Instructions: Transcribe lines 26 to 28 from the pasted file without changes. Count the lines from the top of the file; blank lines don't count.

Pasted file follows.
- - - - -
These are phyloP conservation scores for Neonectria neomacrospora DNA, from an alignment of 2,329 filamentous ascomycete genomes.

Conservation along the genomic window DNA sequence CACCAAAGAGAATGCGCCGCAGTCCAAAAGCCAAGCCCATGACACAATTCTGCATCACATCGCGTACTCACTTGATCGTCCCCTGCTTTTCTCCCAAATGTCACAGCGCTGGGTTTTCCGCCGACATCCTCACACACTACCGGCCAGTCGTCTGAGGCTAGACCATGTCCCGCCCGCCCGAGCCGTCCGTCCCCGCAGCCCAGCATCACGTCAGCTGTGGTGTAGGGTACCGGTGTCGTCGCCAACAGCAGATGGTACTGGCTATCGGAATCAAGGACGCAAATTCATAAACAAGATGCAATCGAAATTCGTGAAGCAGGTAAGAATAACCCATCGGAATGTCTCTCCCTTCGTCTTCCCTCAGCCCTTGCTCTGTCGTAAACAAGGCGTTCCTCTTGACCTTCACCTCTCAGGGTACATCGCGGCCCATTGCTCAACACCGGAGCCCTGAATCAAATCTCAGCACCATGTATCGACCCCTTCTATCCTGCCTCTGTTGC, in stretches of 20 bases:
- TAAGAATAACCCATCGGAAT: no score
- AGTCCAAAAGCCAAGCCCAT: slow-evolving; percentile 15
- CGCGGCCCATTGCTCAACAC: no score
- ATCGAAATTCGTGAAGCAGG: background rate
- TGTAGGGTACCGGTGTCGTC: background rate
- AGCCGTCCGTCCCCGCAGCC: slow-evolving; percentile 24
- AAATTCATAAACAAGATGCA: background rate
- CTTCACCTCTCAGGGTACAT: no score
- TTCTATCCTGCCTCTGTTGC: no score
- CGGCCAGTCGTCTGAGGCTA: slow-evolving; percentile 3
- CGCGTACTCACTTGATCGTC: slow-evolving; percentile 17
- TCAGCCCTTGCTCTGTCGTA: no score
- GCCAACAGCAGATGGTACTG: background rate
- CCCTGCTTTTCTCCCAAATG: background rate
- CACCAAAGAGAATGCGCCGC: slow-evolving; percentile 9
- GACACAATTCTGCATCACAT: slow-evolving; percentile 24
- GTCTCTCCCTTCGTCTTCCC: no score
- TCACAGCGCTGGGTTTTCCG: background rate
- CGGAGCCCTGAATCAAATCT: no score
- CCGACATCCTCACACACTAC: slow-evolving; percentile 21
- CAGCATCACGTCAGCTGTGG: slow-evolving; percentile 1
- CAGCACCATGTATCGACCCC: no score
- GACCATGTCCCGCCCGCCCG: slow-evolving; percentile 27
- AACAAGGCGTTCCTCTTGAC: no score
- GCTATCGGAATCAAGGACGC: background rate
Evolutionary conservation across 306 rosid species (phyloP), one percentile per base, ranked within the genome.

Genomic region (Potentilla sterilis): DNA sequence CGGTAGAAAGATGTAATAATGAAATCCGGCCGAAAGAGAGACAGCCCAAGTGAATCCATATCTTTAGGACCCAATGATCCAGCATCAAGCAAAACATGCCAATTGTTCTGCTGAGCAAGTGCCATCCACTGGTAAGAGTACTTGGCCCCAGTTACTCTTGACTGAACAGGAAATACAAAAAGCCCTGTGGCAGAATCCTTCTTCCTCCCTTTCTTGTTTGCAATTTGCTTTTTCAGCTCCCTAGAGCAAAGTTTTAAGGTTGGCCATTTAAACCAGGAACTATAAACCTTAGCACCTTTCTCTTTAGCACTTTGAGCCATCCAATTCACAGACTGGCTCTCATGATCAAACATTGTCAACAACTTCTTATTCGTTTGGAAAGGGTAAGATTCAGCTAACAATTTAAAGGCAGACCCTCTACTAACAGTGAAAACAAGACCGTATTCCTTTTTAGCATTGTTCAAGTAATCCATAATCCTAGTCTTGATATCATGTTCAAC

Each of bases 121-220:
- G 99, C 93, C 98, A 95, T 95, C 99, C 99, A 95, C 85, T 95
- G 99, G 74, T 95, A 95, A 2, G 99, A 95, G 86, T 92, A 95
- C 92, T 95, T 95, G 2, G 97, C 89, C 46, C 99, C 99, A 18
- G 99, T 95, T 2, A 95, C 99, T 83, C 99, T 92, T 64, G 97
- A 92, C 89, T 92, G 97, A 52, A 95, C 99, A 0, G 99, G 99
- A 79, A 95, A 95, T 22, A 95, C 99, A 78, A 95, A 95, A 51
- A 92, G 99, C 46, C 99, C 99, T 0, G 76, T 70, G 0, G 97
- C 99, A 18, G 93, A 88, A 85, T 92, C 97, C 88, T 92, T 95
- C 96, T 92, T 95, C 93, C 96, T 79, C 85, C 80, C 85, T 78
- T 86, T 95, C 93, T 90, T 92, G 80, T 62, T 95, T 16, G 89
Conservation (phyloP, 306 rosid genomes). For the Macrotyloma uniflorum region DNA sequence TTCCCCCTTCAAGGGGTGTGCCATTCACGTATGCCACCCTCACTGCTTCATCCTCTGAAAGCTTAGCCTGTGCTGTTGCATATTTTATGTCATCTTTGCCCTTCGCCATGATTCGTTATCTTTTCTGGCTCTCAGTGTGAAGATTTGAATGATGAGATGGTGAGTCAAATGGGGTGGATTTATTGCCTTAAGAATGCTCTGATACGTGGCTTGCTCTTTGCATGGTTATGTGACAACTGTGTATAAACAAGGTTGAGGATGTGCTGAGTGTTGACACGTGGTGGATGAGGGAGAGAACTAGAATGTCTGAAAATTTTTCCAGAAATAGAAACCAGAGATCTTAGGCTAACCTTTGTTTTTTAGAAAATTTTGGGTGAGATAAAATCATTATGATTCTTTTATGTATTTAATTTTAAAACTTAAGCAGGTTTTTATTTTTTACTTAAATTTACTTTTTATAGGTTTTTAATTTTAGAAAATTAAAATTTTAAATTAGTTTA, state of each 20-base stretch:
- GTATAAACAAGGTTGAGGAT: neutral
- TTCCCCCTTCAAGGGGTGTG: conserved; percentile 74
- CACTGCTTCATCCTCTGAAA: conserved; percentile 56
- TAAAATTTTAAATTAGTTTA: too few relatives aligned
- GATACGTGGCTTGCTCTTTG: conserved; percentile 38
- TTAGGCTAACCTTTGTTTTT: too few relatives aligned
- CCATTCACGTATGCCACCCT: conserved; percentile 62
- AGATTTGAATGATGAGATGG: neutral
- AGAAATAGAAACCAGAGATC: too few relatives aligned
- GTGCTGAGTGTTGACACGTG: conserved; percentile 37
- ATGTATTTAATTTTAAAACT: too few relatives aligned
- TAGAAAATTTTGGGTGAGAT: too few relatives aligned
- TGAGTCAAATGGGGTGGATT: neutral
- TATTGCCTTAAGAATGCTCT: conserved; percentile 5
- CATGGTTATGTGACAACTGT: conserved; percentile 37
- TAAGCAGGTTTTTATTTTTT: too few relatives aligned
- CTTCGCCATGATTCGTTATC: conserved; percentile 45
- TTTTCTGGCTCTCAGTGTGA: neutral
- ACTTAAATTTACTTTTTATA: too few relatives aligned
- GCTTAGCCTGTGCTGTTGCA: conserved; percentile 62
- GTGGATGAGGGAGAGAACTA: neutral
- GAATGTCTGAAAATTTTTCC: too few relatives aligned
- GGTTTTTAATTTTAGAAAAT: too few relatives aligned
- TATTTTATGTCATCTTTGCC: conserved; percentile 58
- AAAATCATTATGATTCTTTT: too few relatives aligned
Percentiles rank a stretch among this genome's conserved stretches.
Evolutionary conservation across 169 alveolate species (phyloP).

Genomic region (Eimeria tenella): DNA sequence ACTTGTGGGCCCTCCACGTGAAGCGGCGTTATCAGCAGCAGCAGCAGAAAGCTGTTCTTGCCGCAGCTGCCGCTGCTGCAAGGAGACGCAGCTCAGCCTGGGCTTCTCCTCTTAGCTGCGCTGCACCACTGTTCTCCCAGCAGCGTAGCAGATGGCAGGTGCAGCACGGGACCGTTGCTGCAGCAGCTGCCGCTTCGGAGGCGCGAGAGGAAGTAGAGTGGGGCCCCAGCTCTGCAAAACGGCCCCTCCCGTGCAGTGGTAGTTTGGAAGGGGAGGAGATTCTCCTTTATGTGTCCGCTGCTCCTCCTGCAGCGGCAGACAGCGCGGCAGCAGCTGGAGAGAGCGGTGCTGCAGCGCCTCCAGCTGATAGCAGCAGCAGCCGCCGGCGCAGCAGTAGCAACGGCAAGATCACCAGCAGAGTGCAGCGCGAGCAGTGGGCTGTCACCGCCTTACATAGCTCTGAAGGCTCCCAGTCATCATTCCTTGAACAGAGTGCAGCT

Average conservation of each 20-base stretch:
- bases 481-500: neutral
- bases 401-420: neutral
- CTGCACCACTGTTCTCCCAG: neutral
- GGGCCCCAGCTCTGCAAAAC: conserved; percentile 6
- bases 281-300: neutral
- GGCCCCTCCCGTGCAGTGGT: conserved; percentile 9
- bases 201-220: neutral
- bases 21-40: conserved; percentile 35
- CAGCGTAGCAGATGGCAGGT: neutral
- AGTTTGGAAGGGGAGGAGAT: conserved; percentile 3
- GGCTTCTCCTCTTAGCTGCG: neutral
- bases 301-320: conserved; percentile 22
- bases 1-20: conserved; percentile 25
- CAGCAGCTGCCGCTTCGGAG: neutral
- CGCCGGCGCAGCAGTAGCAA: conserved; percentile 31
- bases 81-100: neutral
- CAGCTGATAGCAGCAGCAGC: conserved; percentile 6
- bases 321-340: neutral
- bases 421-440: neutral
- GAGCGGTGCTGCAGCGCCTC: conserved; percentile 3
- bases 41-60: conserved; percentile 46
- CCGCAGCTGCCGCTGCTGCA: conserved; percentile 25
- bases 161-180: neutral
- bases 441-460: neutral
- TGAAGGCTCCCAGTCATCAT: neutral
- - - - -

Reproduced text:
- AACAAGGCGTTCCTCTTGAC: no score
- GCTATCGGAATCAAGGACGC: background rate
Evolutionary conservation across 306 rosid species (phyloP), one percentile per base, ranked within the genome.